No, this diet is not about running. The DASH diet stands for Dietary Approaches to Stop Hypertension. The DASH diet is relatively simple:
- Eat more fruits, vegetables, and low-fat dairy foods
- Limit foods that are high in saturated fat, trans fat, and cholesterol
- Eat more whole grain foods, fish, poultry, and nuts
- Limit sodium, sweets, sugary drinks and red meat.
People who follow the DASH diet typically see their blood pressure lowered within two weeks. In January of this year, the DASH diet was ranked best diet for the 7th year in a row. Not only is it great for heart health, but it also promotes healthy eating, is great for diabetes management, and is even a fabulous plan for weight loss!
The DASH diet is especially recommended for people with hypertension and prehypertension. In addition to being a low sodium plan, it provides additional benefits to reduce blood pressure. Because it is rich in fruits and vegetables, low in fat, rich with fiber, potassium, calcium, and magnesium, the DASH diet is designed for the whole family. It does not require special foods, and the recipes are easy to follow. The DASH diet simply calls for a certain number of daily servings from various food groups. The number of servings depends on the number of calories you are allowed each day. That number depends on your age, gender, and how active you are. The DASH diet is also gradual. To start, you may be consuming 2,300 mg of sodium per day. Because fruits and vegetables are naturally lower in sodium, gradually lowering your intake to around 1,500 mg per day should be rather simple. The less sodium you eat, the more you are able to lower your blood pressure.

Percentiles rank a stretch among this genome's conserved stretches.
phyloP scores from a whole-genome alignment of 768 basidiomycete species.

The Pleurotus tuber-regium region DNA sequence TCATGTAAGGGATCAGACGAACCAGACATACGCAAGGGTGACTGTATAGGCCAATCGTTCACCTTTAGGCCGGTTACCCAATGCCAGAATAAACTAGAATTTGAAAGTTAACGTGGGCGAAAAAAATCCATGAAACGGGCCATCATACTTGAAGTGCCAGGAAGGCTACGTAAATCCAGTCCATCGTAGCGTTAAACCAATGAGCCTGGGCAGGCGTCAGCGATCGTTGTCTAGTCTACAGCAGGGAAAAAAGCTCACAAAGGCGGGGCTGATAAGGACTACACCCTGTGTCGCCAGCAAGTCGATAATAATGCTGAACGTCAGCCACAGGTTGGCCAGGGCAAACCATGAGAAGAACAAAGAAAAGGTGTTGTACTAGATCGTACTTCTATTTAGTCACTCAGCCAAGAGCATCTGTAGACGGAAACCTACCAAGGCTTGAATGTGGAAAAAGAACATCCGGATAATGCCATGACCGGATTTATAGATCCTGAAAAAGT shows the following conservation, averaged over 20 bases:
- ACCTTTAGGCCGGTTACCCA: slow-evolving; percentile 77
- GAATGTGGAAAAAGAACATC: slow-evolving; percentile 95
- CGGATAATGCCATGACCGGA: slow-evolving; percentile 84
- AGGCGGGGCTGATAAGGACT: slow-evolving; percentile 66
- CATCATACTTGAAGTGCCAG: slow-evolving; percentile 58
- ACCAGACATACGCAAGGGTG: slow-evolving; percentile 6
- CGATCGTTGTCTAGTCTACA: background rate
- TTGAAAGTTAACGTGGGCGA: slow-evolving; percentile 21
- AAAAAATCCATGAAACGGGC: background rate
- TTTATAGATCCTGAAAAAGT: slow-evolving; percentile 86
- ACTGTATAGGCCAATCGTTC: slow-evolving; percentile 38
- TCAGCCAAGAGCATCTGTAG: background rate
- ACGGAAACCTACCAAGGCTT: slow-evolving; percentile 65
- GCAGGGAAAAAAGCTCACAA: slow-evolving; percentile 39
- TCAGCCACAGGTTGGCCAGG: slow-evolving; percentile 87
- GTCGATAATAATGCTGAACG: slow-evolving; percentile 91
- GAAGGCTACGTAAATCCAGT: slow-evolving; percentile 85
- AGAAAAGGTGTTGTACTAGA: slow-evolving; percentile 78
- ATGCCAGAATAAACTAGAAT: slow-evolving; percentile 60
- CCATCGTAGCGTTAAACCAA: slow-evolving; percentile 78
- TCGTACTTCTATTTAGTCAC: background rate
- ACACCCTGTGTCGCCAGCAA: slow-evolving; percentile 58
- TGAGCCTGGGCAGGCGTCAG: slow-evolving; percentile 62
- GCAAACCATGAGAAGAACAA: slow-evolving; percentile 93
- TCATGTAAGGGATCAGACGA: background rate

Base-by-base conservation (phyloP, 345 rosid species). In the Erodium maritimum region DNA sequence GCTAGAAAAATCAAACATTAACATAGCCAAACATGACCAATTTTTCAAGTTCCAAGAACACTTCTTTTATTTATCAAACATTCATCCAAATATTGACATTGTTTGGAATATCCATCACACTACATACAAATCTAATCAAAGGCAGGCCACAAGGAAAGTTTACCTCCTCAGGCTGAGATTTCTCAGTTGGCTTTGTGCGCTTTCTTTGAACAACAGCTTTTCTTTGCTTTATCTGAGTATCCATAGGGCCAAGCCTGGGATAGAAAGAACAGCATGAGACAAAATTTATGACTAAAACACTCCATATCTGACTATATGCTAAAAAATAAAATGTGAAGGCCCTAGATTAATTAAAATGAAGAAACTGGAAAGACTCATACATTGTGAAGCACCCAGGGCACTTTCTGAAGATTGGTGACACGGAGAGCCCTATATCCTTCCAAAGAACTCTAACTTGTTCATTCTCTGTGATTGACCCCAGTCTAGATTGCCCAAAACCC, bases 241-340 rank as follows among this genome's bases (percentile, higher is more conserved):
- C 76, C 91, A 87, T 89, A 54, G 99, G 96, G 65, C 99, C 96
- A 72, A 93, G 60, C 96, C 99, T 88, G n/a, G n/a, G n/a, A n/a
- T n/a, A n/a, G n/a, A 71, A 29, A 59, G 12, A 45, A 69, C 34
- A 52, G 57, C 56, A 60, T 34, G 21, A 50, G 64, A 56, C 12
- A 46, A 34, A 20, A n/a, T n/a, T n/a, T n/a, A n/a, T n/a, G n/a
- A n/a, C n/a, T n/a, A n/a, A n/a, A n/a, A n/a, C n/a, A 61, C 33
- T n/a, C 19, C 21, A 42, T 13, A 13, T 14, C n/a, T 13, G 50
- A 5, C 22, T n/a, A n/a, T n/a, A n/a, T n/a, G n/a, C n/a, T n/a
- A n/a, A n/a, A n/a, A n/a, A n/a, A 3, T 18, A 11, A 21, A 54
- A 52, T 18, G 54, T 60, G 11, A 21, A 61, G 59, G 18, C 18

An easy way to start the DASH diet is by getting rid of prepared foods. Prepared foods are packed with sodium and other preservatives. Also, do not bring the salt shaker to the table when eating meals. Be creative. Add herbs, spices, lemons, limes, vinegar, or wine to recipes instead of salt. For gradual change, start by adding a serving of vegetables to lunch one day, and then to dinner the next. Increase your use of fat-free and low-fat milk products to three servings per day. Limit lean meats to 6 oz per day, which should be 3 oz per meal. Including more vegetarian style meals is a great way to limit meat consumption! There are also great ways to limit pasta. For example, “zoodles” and spaghetti squash are great alternatives while also increasing your vegetable consumption!